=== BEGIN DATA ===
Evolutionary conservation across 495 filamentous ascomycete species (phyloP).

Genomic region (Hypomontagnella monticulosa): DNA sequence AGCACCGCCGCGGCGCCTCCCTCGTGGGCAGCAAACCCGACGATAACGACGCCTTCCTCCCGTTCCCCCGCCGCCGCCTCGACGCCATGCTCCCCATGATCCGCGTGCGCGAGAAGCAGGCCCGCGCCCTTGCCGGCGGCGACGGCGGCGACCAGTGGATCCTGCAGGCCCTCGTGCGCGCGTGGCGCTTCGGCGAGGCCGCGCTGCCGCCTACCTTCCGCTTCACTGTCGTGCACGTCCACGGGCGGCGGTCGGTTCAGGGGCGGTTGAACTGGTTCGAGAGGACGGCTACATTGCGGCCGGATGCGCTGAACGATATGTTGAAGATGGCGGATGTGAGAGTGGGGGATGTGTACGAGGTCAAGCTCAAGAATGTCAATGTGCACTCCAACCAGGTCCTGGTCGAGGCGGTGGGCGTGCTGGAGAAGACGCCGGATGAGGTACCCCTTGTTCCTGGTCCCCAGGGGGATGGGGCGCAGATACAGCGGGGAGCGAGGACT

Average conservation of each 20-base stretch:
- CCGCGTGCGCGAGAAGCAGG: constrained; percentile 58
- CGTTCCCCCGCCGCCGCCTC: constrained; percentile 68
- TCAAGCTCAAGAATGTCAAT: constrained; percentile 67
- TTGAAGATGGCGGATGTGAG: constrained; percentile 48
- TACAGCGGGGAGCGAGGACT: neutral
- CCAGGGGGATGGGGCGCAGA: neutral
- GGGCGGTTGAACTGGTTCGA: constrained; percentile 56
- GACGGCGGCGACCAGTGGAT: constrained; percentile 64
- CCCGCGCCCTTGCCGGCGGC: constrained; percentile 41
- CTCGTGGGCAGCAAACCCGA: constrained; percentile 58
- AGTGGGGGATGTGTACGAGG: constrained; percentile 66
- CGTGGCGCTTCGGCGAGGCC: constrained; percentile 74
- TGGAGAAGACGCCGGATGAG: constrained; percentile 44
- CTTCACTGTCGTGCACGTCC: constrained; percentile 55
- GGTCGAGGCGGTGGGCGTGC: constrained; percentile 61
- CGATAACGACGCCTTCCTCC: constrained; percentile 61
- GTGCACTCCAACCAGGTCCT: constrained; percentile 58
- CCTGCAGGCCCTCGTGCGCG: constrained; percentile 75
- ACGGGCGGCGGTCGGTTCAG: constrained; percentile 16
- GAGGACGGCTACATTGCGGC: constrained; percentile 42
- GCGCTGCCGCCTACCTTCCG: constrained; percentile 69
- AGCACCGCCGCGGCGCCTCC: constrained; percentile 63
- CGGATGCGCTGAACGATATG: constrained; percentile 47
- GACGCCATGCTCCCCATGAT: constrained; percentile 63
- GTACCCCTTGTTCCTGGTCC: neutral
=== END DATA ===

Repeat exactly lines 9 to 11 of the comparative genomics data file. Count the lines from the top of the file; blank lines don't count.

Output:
- CCAGGGGGATGGGGCGCAGA: neutral
- GGGCGGTTGAACTGGTTCGA: constrained; percentile 56
- GACGGCGGCGACCAGTGGAT: constrained; percentile 64